These authors, when discussing marine reptile remains from this formation, noted apparent evidence of reduced physical size. This they attributed to environmental and ecological stress, as a result of a restricted marine environment caused by the palaeogeography of the time (Ziegler, 1990). However, in connection with my specimen, Dean estimated its size (based on the preserved elements) to have been around, perhaps 4.5m (or more) in length, suggesting a fairly large ichthyosaur. Obviously, this contradicts the observations of Forrest and Oliver (2003), although preservation biases could also be a contributing factor to this discrepancy.

Fig. 3. Isolated phalange. (Reproduced from Green and Lomax, 2014.)

Assigning the specimen to a genus or species was impracticable, given the lack of diagnostic characteristics. Therefore, it was assigned by Dean to Ichthyosauria indet, meaning that the specimen could be identified as an ichthyosaur, but more complete remains were required for specific identification. Given that the specimen was discovered in an incoherent sandstone matrix, its preservation is all the more remarkable, given that the sandy facies of a marginal marine environment are largely unsuited to vertebrate preservation.

Fig. 4. The most complete vertebrae recovered. The specimen at the bottom left is the largest. (Reproduced from Green and Lomax, 2014.)

As we would be recording the specimen within a scientific journal, it would require housing within an appropriate establishment. Therefore, we decided to contact Yorkshire Museum, who agreed that this fossil represented a rare find from a geological interval during which ichthyosaurs are scarce and, moreover, originated from a locality (and formation) that is no longer accessible. As a result, the ichthyosaur now resides in, and is cared for, by the Yorkshire museum as specimen no. YORYM: 2014.212.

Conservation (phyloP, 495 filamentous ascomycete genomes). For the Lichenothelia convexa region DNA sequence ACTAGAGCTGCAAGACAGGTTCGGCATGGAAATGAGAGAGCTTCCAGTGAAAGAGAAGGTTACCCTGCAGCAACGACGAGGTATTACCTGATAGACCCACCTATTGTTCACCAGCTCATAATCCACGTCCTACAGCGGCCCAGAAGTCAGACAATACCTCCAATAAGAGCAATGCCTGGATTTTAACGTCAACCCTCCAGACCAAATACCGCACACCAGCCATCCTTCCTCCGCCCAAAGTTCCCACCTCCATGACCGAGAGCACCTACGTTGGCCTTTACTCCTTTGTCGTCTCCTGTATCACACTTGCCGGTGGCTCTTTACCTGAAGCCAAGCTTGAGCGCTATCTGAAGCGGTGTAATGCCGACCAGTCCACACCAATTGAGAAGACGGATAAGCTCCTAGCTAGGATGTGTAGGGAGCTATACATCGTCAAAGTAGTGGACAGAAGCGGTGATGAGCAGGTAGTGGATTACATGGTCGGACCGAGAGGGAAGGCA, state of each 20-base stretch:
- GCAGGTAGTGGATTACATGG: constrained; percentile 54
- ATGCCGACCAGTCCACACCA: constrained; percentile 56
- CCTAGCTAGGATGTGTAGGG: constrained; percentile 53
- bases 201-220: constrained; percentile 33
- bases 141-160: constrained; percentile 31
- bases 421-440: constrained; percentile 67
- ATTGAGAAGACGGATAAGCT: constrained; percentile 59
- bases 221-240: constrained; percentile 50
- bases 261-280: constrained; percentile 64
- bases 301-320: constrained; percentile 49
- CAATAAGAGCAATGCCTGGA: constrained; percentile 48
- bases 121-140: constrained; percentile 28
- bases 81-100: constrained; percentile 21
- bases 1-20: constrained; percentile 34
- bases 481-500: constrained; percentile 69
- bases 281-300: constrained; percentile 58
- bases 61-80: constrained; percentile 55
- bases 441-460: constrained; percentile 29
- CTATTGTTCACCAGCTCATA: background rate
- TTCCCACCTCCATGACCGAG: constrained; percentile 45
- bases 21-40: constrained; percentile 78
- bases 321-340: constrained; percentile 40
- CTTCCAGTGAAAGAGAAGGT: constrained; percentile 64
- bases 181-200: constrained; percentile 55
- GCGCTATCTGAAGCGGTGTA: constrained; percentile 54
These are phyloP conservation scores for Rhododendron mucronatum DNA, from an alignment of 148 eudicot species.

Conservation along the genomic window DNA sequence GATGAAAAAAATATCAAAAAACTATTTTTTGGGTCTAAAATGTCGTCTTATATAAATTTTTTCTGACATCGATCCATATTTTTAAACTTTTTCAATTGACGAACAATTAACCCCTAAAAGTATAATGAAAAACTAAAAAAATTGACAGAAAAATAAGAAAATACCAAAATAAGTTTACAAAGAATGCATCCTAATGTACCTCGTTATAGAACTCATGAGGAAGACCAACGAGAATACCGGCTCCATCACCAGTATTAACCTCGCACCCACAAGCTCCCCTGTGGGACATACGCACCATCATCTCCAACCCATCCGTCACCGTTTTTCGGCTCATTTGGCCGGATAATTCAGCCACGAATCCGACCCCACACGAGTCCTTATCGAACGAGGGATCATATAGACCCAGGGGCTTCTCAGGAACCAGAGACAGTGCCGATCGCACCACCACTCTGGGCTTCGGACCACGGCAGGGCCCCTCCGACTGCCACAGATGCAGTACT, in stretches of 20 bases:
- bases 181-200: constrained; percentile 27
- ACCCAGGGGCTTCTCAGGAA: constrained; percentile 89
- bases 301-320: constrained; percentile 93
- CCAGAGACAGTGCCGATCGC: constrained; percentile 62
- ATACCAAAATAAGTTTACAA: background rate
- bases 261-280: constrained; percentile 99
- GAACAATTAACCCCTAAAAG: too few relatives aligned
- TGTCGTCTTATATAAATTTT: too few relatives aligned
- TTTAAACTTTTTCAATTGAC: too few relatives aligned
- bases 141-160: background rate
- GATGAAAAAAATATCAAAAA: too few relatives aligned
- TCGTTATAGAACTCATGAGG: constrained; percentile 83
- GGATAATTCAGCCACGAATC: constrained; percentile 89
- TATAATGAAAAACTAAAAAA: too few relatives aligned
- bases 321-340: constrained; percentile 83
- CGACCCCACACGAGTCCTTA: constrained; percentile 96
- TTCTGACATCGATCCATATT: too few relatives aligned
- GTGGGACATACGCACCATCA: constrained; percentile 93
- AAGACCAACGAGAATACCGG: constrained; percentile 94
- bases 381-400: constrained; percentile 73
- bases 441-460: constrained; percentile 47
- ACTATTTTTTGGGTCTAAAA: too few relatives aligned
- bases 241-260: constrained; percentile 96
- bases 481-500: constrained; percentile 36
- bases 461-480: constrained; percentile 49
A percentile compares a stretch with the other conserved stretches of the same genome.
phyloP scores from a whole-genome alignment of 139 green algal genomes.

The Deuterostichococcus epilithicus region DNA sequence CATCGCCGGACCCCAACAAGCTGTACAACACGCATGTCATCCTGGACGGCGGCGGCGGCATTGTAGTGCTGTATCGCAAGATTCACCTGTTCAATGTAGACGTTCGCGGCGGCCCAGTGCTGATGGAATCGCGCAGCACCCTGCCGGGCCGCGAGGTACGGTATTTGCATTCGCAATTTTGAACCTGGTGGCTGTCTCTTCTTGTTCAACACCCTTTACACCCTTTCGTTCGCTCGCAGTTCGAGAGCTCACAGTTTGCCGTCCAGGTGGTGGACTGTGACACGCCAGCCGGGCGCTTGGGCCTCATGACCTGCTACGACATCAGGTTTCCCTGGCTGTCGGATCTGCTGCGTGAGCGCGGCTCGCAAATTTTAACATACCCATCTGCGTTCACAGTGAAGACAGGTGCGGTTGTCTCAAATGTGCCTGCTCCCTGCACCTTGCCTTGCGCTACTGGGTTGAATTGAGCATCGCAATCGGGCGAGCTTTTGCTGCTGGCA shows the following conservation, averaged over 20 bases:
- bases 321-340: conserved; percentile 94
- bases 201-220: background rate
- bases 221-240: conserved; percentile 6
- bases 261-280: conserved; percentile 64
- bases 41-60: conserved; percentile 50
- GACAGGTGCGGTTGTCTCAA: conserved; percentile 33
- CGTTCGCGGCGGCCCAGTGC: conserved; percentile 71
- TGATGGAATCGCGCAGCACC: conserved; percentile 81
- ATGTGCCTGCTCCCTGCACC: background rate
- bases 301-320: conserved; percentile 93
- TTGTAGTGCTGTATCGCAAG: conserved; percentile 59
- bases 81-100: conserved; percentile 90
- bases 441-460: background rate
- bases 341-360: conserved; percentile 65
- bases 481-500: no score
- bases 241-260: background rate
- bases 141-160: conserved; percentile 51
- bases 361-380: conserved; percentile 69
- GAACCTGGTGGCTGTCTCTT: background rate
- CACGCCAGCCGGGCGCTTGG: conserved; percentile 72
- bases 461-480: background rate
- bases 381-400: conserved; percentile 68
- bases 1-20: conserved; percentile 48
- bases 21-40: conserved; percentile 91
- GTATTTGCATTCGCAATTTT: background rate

Thanks are due to Dean Lomax for his assistance and for co authoring the scientific publication about the specimen; and to Dr Sarah King of the Yorkshire museum.

References and further reading

Casey, R, 1973. The ammonite succession at the Jurassic cretaceous boundary in eastern England. In: Casey, R, and Rawson, P.F. (Eds), The Boreal Lower Cretaceous. The Boreal Lower Cretaceous Geological Journal Special, No. 5 193 – 266.

Forrest, R, and Oliver, N., 2003. Ichthyosaurs and plesiosaurs from the Lower Spilsby Sandstone Member (Upper Jurassic) of Nettleton, north Lincolnshire. Proceedings of the Yorkshire Geological Society, 54, 269 – 275.

Gaunt, G.D, Fletcher, T.P, and Wood, C.J., 1992. Geology of the country around Kingston – upon – Hull and Brigg: Memoir for 1: 50,000 geological sheets 80 and 89 (England and Wales). Natural Environment Research Council, pp. 172.

Green, J.P, and Lomax, D.R, 2014. An ichthyosaur (Reptilia: Ichthyosauria) specimen from the Lower Cretaceous (Berriasian) Spilsby Sandstone Formation of Nettleton, Lincolnshire, U.K. Proceedings of the Geologist’s Association, 125, 432 – 436.

Hopson, P.M., Wilkinson, I.P., and Wood, M.A., 2008. A stratigraphical framework for the Lower Cretaceous of England. British Geological Survey Research Reports, Keyworth, Nottingham, pp. 77.

Ziegler, P.A., 1990. Geological Atlas of Western and Central Europe, second edition. Shell Internationale Petroleum Maatschappij, Netherlands, pp, 239 – 249.